(Bloomberg) — Asian demand for U.S. oil is rising as the energy crisis boosts prices for other crudes that are priced against the global Brent futures contract.

Most Read from Bloomberg

  • Out-of-Practice Airline Pilots Are Making Errors Back in the Air

  • The Biggest Public Graveyard in the U.S. Is Becoming a Park

  • Why Buying a Second or Even Third Home Is Becoming More Popular Than Ever

  • The World’s Rich and Powerful Are Stashing $500 Billion in This Tax Haven

  • What Comes After GE’s 129 Years of Greenhouse Gas

China and other Asian buyers have been snapping up supertankers of American sour crudes for delivery in November and seeking more for December, according to traders. Most buyers are seeking U.S. grades that had recently slumped to the lowest levels in over a year, with an added incentive after China’s government awarded millions of tons of crude oil import quotas.

A wide spread between Brent and West Texas Intermediate oil futures would accommodate higher U.S. crude exports, said Elisabeth Murphy, ESAI Energy LLC upstream analyst for North America. WTI has been trading at least $3 a barrel under Brent since August, a discount that generally favors U.S. crude exports.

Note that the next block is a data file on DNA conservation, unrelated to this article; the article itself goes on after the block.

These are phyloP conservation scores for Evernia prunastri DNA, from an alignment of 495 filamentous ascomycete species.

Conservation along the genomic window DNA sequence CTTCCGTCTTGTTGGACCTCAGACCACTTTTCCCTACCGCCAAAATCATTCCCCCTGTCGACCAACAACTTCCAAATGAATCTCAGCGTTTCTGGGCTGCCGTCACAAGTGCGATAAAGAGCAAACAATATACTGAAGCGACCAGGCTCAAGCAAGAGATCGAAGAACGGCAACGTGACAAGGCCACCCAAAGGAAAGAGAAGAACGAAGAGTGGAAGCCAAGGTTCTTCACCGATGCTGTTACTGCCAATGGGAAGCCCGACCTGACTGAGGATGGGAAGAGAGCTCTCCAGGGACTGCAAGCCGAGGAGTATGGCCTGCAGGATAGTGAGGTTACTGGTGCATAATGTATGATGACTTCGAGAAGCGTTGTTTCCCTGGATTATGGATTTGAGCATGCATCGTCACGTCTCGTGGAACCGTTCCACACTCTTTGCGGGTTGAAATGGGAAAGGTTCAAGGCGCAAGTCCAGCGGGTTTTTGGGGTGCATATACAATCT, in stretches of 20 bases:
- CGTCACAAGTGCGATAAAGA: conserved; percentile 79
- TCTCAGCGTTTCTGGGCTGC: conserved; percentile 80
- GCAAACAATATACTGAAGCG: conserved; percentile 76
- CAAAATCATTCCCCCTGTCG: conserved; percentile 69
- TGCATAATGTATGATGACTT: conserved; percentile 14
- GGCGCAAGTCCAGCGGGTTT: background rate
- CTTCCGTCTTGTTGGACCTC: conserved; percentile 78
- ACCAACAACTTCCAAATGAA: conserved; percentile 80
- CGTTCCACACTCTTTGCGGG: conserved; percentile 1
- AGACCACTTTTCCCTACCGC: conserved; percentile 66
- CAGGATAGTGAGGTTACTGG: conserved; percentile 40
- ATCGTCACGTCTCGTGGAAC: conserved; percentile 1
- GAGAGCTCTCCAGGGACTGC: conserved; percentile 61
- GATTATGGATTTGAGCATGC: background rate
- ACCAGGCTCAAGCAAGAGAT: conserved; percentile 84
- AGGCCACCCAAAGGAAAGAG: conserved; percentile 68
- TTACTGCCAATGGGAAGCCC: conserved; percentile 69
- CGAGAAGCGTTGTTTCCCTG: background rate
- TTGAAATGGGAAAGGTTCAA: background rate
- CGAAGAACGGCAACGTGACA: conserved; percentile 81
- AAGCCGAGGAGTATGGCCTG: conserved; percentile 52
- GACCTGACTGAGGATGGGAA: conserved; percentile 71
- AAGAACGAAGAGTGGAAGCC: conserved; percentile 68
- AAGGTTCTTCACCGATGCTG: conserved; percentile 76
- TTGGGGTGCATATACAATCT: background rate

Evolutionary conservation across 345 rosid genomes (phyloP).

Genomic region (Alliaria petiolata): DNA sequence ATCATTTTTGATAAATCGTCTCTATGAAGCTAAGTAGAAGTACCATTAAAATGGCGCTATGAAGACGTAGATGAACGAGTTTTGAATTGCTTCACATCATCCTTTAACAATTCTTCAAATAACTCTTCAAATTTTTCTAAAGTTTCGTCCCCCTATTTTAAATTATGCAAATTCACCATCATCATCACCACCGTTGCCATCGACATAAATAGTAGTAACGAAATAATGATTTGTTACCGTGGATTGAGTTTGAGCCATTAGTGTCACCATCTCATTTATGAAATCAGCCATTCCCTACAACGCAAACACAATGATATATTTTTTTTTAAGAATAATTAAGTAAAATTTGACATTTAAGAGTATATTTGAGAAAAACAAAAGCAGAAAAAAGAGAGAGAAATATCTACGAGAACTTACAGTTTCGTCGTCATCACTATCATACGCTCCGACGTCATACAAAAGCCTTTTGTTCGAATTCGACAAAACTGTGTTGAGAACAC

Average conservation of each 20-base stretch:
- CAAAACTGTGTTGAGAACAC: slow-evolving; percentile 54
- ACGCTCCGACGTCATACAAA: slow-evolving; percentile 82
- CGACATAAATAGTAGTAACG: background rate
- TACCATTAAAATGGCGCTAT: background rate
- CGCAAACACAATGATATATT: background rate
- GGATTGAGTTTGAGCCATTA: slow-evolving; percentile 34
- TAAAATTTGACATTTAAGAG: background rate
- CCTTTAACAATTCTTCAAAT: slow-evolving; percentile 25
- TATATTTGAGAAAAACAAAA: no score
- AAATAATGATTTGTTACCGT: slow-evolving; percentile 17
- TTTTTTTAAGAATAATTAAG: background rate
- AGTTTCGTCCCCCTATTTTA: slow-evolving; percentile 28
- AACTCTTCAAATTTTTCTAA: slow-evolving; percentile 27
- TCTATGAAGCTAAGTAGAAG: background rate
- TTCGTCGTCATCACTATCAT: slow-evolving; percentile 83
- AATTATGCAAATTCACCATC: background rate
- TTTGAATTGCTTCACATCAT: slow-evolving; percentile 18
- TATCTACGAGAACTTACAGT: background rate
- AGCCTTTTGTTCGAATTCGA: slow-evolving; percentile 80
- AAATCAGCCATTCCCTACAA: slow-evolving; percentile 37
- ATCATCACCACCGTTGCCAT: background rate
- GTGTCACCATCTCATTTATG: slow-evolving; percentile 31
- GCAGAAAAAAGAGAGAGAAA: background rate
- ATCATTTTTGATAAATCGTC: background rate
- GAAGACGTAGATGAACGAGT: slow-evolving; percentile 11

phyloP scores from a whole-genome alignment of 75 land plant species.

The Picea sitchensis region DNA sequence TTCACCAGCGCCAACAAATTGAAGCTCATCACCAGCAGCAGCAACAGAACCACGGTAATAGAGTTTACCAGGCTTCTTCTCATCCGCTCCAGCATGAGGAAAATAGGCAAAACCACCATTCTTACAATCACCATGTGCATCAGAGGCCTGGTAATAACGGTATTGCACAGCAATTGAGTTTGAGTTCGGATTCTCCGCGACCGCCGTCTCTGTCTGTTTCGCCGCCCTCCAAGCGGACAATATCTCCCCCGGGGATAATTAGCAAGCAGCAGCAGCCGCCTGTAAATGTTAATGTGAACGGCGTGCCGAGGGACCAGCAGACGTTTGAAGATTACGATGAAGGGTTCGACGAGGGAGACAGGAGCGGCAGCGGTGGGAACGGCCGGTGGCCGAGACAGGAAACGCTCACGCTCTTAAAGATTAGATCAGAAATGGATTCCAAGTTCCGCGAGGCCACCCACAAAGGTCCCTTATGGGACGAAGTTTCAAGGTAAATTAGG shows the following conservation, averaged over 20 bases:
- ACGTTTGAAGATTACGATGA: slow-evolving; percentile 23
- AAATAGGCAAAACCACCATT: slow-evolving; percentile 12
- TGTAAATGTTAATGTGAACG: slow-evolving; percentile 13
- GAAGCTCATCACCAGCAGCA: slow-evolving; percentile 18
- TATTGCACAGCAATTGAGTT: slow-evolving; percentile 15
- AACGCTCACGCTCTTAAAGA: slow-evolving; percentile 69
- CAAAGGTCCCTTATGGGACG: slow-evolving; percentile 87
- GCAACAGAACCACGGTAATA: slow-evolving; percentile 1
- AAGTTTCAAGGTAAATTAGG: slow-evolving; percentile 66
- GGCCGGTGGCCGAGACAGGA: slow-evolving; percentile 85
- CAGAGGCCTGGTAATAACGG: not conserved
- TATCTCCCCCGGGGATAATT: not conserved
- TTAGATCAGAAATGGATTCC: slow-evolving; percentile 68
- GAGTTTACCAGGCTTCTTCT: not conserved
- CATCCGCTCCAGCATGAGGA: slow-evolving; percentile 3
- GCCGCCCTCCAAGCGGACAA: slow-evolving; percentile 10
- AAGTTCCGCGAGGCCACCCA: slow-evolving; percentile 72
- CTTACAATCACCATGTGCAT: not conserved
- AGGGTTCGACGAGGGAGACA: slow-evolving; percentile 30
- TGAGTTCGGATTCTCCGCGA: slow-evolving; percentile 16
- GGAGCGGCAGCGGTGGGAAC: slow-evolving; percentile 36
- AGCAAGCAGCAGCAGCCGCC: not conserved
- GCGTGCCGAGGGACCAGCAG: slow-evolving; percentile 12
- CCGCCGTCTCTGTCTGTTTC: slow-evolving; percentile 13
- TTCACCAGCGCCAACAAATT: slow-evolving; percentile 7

Asia’s increased appetite for U.S. crude comes after a widespread recovery in road-fuel and freight activity and ahead of a winter that will likely see more oil demand from the power sector. This is also happening against a global supply deficit in fossil fuels that is driving higher prices.

Earlier Brent crude surpassed $85 a barrel Friday following months of production curtailments by OPEC and its allies in response to the pandemic. Saudi Arabia’s Energy Minister Prince Abdulaziz bin Salman reiterated this week the need for OPEC and its allies to take a gradual, phased approach to restoring output.

ESAI’s Murphy expects around 700,000 barrels a day in additional crude oil demand from Europe and Asia combined this winter due to the switch from natural gas to oil. With the help of a wide WTI discount to Brent, U.S. crude exports this month should reached 3.1 million to 3.2 million barrels a day, up from about 2.6 million last month, she said.

Story continues

With the U.S. also entering its winter soon, the increase overseas demand would mean more competition for American refiners. Hurricane Ida has already caused a 30 million barrel loss in local supply, with some production only set to return next year.

Most Read from Bloomberg Businessweek

  • How Donald Trump, Elon Musk, and Gwyneth Paltrow Short-Circuit Your Ability to Think Rationally

  • These Out-of-Work Americans Tell Us Job Market Turmoil Is Anything But Transitory

  • Jane Fraser Has a Plan to Remake Citigroup While Tormenting Rivals

  • What My Brain Scan Revealed About the Science of Persuasion

  • Homeopathy Doesn’t Work. So Why Do So Many Germans Believe in It?

©2021 Bloomberg L.P.

(305) 707 0888